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Penny of Edward I or II

This is the second of two coins sent in by Anthony Hopkinson, who asked for a detailed report on his finds.

From its general appearance the coin is fairly obviously a penny of Edward I or II. However, it is flat in some areas and the lack of detail could leave it difficult to pin down.

The dies used to strike this penny are not of the usual quality and this points towards the coin being a product of the Berwick mint. Instead of all the dies being made in London and sent up to Berwick, most were cut locally. The end result is a series of coins that don’t fall into the same categories as English pennies.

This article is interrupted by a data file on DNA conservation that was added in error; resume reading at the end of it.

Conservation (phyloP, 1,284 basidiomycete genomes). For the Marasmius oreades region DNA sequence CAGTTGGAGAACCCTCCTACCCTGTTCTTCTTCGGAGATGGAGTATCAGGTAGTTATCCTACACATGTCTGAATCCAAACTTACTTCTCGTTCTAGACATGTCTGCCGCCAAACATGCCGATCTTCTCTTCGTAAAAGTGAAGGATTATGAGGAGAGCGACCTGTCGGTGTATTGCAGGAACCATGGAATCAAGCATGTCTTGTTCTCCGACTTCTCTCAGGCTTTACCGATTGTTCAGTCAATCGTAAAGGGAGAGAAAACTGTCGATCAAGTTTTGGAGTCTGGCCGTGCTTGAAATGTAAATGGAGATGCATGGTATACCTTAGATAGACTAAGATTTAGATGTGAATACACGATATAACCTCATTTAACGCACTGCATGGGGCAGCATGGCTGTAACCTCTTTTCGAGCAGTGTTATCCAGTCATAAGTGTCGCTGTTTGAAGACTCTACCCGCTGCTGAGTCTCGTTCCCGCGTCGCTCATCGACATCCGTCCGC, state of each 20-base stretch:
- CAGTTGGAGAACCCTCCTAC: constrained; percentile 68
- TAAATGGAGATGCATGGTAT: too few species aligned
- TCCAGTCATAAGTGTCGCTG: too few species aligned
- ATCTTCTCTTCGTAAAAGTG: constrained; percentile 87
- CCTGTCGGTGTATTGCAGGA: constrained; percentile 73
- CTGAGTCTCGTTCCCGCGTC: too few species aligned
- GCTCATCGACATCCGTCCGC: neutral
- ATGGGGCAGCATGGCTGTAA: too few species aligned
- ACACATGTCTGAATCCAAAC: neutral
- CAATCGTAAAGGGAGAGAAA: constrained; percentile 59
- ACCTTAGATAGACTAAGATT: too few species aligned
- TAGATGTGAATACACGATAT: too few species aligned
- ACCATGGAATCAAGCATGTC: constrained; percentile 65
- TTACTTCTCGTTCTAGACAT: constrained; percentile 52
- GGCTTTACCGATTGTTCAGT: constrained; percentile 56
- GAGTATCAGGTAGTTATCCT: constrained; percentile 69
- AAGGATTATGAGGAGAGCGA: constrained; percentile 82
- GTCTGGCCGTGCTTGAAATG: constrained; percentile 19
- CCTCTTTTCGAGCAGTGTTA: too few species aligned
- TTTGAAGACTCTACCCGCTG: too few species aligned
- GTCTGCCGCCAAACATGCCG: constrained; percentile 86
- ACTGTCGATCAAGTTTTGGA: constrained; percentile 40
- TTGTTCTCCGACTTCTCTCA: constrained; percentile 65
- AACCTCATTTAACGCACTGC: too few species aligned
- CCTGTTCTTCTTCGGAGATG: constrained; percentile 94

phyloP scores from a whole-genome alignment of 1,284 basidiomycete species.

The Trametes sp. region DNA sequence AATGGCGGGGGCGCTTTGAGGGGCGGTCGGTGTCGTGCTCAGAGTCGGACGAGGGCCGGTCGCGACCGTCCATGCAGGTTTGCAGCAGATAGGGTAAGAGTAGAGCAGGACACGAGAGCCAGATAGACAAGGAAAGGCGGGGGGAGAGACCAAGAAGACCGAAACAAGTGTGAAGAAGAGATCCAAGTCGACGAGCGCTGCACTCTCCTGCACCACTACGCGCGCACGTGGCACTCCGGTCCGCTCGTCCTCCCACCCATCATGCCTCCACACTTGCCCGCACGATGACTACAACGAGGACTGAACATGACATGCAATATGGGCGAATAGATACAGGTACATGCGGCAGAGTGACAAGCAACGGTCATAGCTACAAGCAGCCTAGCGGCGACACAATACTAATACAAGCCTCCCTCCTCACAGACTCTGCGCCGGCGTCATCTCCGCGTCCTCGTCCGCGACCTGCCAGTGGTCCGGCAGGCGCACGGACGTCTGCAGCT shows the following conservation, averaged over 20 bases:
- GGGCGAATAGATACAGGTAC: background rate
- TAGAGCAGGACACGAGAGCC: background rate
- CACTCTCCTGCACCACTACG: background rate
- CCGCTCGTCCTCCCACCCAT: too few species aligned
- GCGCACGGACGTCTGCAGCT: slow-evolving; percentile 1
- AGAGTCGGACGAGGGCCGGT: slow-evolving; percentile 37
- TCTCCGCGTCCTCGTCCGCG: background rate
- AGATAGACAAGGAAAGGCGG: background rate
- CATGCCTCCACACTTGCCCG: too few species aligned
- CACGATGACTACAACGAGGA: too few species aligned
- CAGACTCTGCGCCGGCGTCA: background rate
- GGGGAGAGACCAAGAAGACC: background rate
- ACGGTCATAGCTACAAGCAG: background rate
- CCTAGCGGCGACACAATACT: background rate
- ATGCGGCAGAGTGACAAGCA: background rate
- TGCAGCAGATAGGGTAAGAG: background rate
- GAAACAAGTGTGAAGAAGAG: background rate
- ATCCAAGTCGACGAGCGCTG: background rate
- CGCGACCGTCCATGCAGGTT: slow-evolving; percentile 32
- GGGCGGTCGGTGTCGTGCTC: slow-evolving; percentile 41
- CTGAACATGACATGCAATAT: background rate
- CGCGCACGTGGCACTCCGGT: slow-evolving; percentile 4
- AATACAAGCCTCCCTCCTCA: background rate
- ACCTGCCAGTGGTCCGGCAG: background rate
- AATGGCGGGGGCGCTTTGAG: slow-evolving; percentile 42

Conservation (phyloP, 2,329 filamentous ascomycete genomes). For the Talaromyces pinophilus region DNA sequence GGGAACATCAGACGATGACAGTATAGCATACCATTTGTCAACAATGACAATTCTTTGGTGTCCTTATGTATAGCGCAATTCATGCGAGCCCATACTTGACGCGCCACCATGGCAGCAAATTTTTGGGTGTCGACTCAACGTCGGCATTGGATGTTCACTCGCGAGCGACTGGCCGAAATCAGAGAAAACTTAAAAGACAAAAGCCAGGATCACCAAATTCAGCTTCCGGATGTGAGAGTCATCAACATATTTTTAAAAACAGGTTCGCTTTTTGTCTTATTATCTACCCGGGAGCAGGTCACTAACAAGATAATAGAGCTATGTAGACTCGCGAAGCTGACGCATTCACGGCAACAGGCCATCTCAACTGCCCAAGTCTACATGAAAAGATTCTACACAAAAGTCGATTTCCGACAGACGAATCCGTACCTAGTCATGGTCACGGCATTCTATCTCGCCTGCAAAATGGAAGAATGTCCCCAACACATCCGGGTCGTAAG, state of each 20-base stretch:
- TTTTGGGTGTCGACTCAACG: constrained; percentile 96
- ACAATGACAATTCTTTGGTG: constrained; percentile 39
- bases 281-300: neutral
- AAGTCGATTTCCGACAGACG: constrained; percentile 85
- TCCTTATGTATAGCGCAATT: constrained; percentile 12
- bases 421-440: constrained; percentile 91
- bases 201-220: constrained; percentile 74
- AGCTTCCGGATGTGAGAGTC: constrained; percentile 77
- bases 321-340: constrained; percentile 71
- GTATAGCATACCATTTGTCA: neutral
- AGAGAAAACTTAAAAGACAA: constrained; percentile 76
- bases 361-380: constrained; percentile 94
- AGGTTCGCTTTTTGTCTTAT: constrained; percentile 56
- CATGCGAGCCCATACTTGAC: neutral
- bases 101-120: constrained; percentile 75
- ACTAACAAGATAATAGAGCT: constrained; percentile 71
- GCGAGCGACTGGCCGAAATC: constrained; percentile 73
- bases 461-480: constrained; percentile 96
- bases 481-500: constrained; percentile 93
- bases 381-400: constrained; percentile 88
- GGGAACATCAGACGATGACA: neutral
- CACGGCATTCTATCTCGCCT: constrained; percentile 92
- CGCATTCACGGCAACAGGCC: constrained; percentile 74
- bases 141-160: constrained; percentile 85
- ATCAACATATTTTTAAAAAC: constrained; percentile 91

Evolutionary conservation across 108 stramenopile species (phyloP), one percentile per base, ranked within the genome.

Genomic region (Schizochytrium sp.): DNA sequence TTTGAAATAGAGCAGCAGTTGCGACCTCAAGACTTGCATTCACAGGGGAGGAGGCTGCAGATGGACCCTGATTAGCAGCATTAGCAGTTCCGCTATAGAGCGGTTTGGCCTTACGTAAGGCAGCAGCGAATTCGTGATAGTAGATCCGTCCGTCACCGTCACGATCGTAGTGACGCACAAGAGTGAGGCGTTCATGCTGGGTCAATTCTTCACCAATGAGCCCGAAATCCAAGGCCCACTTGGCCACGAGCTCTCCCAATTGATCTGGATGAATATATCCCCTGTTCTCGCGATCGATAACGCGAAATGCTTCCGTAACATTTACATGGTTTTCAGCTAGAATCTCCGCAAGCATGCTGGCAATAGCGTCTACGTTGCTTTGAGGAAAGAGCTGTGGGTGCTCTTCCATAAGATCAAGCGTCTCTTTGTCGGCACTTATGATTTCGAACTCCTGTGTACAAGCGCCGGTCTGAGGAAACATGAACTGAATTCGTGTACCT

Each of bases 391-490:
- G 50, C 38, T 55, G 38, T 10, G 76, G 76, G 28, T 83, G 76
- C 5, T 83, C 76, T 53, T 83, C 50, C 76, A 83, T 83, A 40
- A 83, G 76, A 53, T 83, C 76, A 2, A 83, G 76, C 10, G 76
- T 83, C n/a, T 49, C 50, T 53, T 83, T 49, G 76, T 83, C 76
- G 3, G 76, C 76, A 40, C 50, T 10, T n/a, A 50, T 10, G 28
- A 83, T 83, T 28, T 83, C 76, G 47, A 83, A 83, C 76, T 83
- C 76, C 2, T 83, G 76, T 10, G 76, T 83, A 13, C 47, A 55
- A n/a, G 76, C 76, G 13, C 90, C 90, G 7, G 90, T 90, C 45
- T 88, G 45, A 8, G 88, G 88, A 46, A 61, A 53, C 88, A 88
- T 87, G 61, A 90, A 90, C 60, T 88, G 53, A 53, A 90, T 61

On the obverse of this penny King Edward has a pellet on his breast and in the legend there is a Roman N in DNS. Therefore, the coin must belong to Berwick class IVc. If the whole of the legend could be seen on the reverse then it would read VILL ABE REV VICI.

Half the coin is weak, the other half Fine, so the overall condition could be described as Fair to Fine. Berwick changed hands a number of times during the wars fought between England and Scotland. Therefore, the coins that were struck there are of interest to both English and Scottish collectors.

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